(for wildlife photos from the trip, scroll down beyond this post)
Luckily for us, our very dear friends Maryna, Richard and Frankie Fontenoy did the right thing earlier this year and found themselves an idyllic house in Caumont-sur-Durance, a village in Provence countryside about 15 km south-east of Avignon; figuring it'd be terribly rude not to visit before the summer was through, Amity and I wrangled the last week of August off work for sun-kissed frolics. A smooth and easy journey involving the Eurostar, a taxi-dash across Paris and a high-speed SNCF double-decker found us the proverbial world away within a few hours, a glass of the local poison in hand and six days of luxury exile ahead.
Being lucky enough to make plenty of birding trips these days (several of which are approaching fast this autumn), I was happy to heed the mantra gently hammered into me by the other half that this was resolutely not one of them; not least because of the wonderful non-birding (but very much bird- and nature-appreciating) company, naturally relaxing surroundings and the various other healthy(ish) distractions on offer.
But, with all concerned more than happy to accomodate my addiction, and willing to partake and / or cut plenty of slack, an easy balance was struck. Based in the village and with excursions most days, plenty of memorable avian highlights were woven into the itinery, deliberately and otherwise; and those highlights went something like this.
Many sojourns around the immediate environs of the neighbourhood - gardens, quiet lanes, small farmsteads - provided some great birds. In a foreign land where a freak in a straw cowboy hat with a paparazzi lens loitering in the bushes is understandably unusual, avoiding being shot / arrested / mauled by rottweilers required a little skill, but was ultimately worthwhile. Highlights included Sardinian Warblers (including a family in the garden), plenty of Serins, single Orphean and Wood Warblers, numerous, tame and entertaining Pied Flycatchers, odd Willow Warblers and Common Redstarts (and plenty of Black Redstarts), and very accomodating Western Bonelli's Warblers.
Dawn visits to Fontenoy Hill (ie, the upper end of the garden, affording 360 views of the surrounding ridges and countryside in the valley) added Ravens, migrating hirundines (including plenty of Red-rumped Swallows), and some memorable raptor experiences. Short-toed Eagles occupied the hill just opposite and performed beautifully both in the air and perched, a Bonelli's Eagle soared low and directly overhead one morning, and after experiencing a kettle of 20 odd Honey-buzzards appearing overhead from a nearby ridge the day before, a sky-watch during the first two hours of light on the 30th produced a stunning 187, all moving south-west down the river valley.
More Honey-bees were added in random locations such as over markets and another 20+ over Alan-pierre and Yvette's idyllic country pile a few miles east of the village, but the early, constant stream described above was a total surprise and a joy to observe. The latter location's neighbouring farmland and vineyards also hosted a European Roller (a personal first-for-many-years), initially spotted on nearby telephone wires while Frankie and I played table tennis in the searing heat of midday.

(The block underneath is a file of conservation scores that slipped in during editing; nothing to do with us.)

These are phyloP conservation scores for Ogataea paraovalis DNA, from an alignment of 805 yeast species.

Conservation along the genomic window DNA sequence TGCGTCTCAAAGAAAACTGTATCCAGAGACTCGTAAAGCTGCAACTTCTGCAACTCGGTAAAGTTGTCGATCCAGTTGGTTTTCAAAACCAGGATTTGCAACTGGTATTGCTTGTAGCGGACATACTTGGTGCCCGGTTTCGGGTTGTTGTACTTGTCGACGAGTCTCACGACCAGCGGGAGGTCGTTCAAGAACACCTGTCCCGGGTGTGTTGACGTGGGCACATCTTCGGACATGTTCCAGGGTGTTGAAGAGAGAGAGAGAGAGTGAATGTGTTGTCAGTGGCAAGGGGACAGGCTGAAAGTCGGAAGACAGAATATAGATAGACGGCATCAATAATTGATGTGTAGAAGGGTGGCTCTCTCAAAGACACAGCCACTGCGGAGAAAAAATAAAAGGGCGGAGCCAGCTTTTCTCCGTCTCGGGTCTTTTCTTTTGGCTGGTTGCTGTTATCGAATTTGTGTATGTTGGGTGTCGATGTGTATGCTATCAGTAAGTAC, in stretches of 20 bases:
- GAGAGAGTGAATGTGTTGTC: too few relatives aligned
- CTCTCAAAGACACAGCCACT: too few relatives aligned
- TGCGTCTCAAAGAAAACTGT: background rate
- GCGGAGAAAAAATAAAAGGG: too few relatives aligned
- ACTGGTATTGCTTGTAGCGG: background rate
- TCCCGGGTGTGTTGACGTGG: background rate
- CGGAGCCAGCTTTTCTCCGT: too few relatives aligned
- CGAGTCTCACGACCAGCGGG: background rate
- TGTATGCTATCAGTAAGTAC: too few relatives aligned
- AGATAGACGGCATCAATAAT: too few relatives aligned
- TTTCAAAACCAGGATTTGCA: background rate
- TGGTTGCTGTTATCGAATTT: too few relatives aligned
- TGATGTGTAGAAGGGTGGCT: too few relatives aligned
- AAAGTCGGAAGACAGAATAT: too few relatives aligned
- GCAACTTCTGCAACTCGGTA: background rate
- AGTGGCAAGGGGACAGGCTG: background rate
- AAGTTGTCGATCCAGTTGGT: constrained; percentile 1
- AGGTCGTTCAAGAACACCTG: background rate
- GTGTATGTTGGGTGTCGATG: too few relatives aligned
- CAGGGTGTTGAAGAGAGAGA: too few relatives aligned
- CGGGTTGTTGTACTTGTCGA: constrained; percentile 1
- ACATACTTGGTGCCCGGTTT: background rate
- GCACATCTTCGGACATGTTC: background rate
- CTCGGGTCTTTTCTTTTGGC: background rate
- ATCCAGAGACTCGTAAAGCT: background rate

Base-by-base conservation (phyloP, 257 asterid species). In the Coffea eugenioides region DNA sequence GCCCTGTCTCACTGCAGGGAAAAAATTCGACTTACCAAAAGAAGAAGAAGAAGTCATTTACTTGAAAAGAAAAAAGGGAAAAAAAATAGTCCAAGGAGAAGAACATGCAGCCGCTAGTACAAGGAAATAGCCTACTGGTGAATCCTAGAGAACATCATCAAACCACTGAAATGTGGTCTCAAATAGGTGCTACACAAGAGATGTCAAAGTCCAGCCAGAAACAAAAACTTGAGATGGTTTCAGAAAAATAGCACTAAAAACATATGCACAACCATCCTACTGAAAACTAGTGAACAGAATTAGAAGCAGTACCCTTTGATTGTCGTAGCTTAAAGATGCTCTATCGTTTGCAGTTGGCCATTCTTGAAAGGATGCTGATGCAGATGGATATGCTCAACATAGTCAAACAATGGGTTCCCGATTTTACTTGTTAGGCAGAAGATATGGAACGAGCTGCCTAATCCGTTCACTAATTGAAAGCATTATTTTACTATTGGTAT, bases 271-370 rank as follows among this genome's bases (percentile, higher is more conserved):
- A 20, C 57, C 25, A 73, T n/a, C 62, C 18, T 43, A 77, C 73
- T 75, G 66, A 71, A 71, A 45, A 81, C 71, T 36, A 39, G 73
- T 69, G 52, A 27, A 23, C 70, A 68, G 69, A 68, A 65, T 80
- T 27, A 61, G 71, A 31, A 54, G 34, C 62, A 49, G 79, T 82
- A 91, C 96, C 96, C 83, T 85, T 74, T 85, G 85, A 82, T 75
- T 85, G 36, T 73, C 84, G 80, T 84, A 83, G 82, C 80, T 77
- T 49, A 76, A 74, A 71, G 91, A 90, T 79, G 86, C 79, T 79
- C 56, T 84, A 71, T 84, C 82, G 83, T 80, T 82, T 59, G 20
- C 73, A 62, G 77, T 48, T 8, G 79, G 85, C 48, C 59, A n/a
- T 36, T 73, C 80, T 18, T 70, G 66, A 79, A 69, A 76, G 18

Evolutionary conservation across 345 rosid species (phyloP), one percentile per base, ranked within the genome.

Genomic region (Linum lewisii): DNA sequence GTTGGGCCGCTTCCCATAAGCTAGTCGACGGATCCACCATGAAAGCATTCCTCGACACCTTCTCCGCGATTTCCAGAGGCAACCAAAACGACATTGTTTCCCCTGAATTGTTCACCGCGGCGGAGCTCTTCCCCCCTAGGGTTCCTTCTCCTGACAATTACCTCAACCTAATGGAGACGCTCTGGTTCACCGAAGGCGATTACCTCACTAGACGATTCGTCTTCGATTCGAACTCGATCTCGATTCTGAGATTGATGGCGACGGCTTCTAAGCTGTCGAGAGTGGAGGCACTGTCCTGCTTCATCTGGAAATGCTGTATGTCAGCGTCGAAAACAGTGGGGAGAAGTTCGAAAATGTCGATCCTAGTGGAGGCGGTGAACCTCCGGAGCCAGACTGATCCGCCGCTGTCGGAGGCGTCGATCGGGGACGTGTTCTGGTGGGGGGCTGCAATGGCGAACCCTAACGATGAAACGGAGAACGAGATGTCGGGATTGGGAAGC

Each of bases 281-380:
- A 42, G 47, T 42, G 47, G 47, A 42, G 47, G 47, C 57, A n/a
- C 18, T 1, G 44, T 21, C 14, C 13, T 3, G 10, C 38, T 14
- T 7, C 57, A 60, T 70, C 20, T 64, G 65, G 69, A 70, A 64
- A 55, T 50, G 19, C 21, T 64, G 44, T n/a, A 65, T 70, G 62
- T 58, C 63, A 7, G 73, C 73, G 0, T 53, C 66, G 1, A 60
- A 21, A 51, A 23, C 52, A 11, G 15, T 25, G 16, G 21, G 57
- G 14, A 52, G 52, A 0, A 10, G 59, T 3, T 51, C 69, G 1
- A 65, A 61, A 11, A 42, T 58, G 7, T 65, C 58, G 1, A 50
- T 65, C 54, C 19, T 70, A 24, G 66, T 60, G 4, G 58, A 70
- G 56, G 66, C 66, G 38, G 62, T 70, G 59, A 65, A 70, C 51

Two long, lazy afternoons were wiled away at the Camargue. An hour's drive roughly south, we spent our time at Saintes-Marie-de-la Mer, the region's capital (host to Van Gogh, Romany pilgrimages and religious aberrations amongst other things) for extended lunches and equally extended sessions on the beach and in the Med. With a couple of hours to steal nearby on each occasion, I explored the Etang, an expansive saline lagoon neighbouring the town, with Richard for company for the first session.
Essentially a huge tidal inlet with heat-haze views for miles to the north and west, the lagoon itself was populated by a certain pink local icon, and in serious numbers; small sections of saltmarsh and scrub allowed close views of Zitting Cisticolas, Great White, Little and Cattle Egrets, Sandwich Terns and other expected species, but a little patience paid off, with a Spoonbill, a Tawny Pipit, and - most impressively - flocks of Purple Herons appearing in the distance, circling high, approaching much closer, finding a thermal and then heading out en masse over the Mediterranean.
Further ostensibly non-birding excursions provided more highlights. An afternoon spent enjoyably (and somewhat comically) canoeing down the Sorgue at a (mostly) gentle pace was memorable for many reasons, including flocks of European Bee-eaters and Crag Martins hawking low above us, as well as plenty of Cetti's and Pied Flys, and a couple of close Kingfishers almost joining us in the canoes.
An evening visit to the village of Fontaine-de-Vaucluse, nestled into the lower crags of the stunningly beautiful ridge, multitudes of Alpine Swifts and Crag Martins coming low over the village to feed in the evening sunlight and returning in waves to the network of caves a little higher up in the cliff-face.
So a less single-minded, less focused, and oddly 'normal' foreign trip in the best possible sense, with fine food, wine, company and birds - a better way to begin an autumn of rich and varied travelling is hard to imagine. Love and thanks again to our wonderful hosts Maryna, Richard and Frankie - we look forward to your moving there permanantly and keeping our room prepared.....
(and thanks to Rich for the above photos)